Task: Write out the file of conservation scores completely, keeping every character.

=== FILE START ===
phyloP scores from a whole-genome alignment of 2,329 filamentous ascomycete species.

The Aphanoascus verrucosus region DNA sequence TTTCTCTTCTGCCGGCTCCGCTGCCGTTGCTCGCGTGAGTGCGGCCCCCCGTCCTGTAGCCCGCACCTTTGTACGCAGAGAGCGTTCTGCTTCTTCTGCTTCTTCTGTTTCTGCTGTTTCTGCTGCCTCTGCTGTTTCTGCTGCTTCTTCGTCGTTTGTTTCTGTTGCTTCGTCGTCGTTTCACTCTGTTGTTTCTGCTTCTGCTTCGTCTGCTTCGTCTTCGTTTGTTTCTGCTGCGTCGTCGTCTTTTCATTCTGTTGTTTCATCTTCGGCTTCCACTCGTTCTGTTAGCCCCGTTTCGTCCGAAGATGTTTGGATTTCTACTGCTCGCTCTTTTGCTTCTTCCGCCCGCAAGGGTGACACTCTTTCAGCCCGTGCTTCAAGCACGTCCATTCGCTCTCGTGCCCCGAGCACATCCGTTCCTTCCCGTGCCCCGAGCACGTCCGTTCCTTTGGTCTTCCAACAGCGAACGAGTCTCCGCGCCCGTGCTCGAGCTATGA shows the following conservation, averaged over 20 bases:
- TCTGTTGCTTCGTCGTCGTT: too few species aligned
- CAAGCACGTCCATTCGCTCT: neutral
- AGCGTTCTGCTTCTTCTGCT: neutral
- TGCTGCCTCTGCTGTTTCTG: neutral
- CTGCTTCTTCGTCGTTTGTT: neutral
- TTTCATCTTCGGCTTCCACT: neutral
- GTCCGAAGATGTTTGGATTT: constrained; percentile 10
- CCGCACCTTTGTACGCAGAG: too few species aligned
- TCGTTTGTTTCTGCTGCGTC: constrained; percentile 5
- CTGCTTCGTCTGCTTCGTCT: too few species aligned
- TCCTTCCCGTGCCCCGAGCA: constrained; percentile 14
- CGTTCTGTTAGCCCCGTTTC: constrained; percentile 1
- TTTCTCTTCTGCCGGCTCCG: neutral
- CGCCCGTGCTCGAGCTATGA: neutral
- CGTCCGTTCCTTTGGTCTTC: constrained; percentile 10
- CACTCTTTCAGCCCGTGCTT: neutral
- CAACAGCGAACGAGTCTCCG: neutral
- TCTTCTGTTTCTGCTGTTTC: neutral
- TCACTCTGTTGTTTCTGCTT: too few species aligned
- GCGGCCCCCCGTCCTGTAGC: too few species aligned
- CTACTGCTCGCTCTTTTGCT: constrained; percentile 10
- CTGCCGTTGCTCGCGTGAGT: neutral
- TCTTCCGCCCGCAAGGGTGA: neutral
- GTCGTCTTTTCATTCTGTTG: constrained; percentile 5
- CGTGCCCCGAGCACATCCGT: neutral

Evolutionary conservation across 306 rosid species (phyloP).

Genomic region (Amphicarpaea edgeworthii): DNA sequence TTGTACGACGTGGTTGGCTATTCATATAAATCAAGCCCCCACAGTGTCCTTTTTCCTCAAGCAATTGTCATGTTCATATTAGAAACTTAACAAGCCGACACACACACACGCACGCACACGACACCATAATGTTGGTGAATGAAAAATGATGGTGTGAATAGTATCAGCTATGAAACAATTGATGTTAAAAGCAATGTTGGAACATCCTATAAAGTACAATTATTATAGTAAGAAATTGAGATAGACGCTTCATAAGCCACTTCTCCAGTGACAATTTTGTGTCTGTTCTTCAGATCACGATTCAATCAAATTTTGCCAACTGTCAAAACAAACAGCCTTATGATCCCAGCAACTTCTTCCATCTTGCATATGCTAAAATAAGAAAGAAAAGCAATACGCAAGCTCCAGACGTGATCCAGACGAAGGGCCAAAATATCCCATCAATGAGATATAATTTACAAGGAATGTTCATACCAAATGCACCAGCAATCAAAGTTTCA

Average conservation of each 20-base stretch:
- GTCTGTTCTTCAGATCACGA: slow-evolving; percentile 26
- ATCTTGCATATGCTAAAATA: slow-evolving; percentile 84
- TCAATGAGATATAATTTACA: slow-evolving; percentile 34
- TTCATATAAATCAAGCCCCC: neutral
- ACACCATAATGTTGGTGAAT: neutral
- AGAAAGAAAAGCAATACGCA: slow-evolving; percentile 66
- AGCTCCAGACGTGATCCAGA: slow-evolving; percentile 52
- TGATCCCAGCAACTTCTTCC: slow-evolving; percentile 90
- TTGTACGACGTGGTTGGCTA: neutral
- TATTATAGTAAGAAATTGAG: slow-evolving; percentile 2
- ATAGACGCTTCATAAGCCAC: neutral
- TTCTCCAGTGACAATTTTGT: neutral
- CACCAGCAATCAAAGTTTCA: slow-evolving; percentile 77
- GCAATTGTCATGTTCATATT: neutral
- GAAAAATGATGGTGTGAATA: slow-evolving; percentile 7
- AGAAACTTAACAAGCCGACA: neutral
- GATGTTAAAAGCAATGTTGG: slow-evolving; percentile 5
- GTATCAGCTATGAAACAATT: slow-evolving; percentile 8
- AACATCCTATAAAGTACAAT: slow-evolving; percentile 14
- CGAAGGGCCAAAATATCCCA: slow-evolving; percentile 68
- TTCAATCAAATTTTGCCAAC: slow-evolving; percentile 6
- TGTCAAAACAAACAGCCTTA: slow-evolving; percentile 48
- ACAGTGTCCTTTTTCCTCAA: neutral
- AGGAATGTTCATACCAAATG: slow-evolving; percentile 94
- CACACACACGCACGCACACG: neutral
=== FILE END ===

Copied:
phyloP scores from a whole-genome alignment of 2,329 filamentous ascomycete species.

The Aphanoascus verrucosus region DNA sequence TTTCTCTTCTGCCGGCTCCGCTGCCGTTGCTCGCGTGAGTGCGGCCCCCCGTCCTGTAGCCCGCACCTTTGTACGCAGAGAGCGTTCTGCTTCTTCTGCTTCTTCTGTTTCTGCTGTTTCTGCTGCCTCTGCTGTTTCTGCTGCTTCTTCGTCGTTTGTTTCTGTTGCTTCGTCGTCGTTTCACTCTGTTGTTTCTGCTTCTGCTTCGTCTGCTTCGTCTTCGTTTGTTTCTGCTGCGTCGTCGTCTTTTCATTCTGTTGTTTCATCTTCGGCTTCCACTCGTTCTGTTAGCCCCGTTTCGTCCGAAGATGTTTGGATTTCTACTGCTCGCTCTTTTGCTTCTTCCGCCCGCAAGGGTGACACTCTTTCAGCCCGTGCTTCAAGCACGTCCATTCGCTCTCGTGCCCCGAGCACATCCGTTCCTTCCCGTGCCCCGAGCACGTCCGTTCCTTTGGTCTTCCAACAGCGAACGAGTCTCCGCGCCCGTGCTCGAGCTATGA shows the following conservation, averaged over 20 bases:
- TCTGTTGCTTCGTCGTCGTT: too few species aligned
- CAAGCACGTCCATTCGCTCT: neutral
- AGCGTTCTGCTTCTTCTGCT: neutral
- TGCTGCCTCTGCTGTTTCTG: neutral
- CTGCTTCTTCGTCGTTTGTT: neutral
- TTTCATCTTCGGCTTCCACT: neutral
- GTCCGAAGATGTTTGGATTT: constrained; percentile 10
- CCGCACCTTTGTACGCAGAG: too few species aligned
- TCGTTTGTTTCTGCTGCGTC: constrained; percentile 5
- CTGCTTCGTCTGCTTCGTCT: too few species aligned
- TCCTTCCCGTGCCCCGAGCA: constrained; percentile 14
- CGTTCTGTTAGCCCCGTTTC: constrained; percentile 1
- TTTCTCTTCTGCCGGCTCCG: neutral
- CGCCCGTGCTCGAGCTATGA: neutral
- CGTCCGTTCCTTTGGTCTTC: constrained; percentile 10
- CACTCTTTCAGCCCGTGCTT: neutral
- CAACAGCGAACGAGTCTCCG: neutral
- TCTTCTGTTTCTGCTGTTTC: neutral
- TCACTCTGTTGTTTCTGCTT: too few species aligned
- GCGGCCCCCCGTCCTGTAGC: too few species aligned
- CTACTGCTCGCTCTTTTGCT: constrained; percentile 10
- CTGCCGTTGCTCGCGTGAGT: neutral
- TCTTCCGCCCGCAAGGGTGA: neutral
- GTCGTCTTTTCATTCTGTTG: constrained; percentile 5
- CGTGCCCCGAGCACATCCGT: neutral

Evolutionary conservation across 306 rosid species (phyloP).

Genomic region (Amphicarpaea edgeworthii): DNA sequence TTGTACGACGTGGTTGGCTATTCATATAAATCAAGCCCCCACAGTGTCCTTTTTCCTCAAGCAATTGTCATGTTCATATTAGAAACTTAACAAGCCGACACACACACACGCACGCACACGACACCATAATGTTGGTGAATGAAAAATGATGGTGTGAATAGTATCAGCTATGAAACAATTGATGTTAAAAGCAATGTTGGAACATCCTATAAAGTACAATTATTATAGTAAGAAATTGAGATAGACGCTTCATAAGCCACTTCTCCAGTGACAATTTTGTGTCTGTTCTTCAGATCACGATTCAATCAAATTTTGCCAACTGTCAAAACAAACAGCCTTATGATCCCAGCAACTTCTTCCATCTTGCATATGCTAAAATAAGAAAGAAAAGCAATACGCAAGCTCCAGACGTGATCCAGACGAAGGGCCAAAATATCCCATCAATGAGATATAATTTACAAGGAATGTTCATACCAAATGCACCAGCAATCAAAGTTTCA

Average conservation of each 20-base stretch:
- GTCTGTTCTTCAGATCACGA: slow-evolving; percentile 26
- ATCTTGCATATGCTAAAATA: slow-evolving; percentile 84
- TCAATGAGATATAATTTACA: slow-evolving; percentile 34
- TTCATATAAATCAAGCCCCC: neutral
- ACACCATAATGTTGGTGAAT: neutral
- AGAAAGAAAAGCAATACGCA: slow-evolving; percentile 66
- AGCTCCAGACGTGATCCAGA: slow-evolving; percentile 52
- TGATCCCAGCAACTTCTTCC: slow-evolving; percentile 90
- TTGTACGACGTGGTTGGCTA: neutral
- TATTATAGTAAGAAATTGAG: slow-evolving; percentile 2
- ATAGACGCTTCATAAGCCAC: neutral
- TTCTCCAGTGACAATTTTGT: neutral
- CACCAGCAATCAAAGTTTCA: slow-evolving; percentile 77
- GCAATTGTCATGTTCATATT: neutral
- GAAAAATGATGGTGTGAATA: slow-evolving; percentile 7
- AGAAACTTAACAAGCCGACA: neutral
- GATGTTAAAAGCAATGTTGG: slow-evolving; percentile 5
- GTATCAGCTATGAAACAATT: slow-evolving; percentile 8
- AACATCCTATAAAGTACAAT: slow-evolving; percentile 14
- CGAAGGGCCAAAATATCCCA: slow-evolving; percentile 68
- TTCAATCAAATTTTGCCAAC: slow-evolving; percentile 6
- TGTCAAAACAAACAGCCTTA: slow-evolving; percentile 48
- ACAGTGTCCTTTTTCCTCAA: neutral
- AGGAATGTTCATACCAAATG: slow-evolving; percentile 94
- CACACACACGCACGCACACG: neutral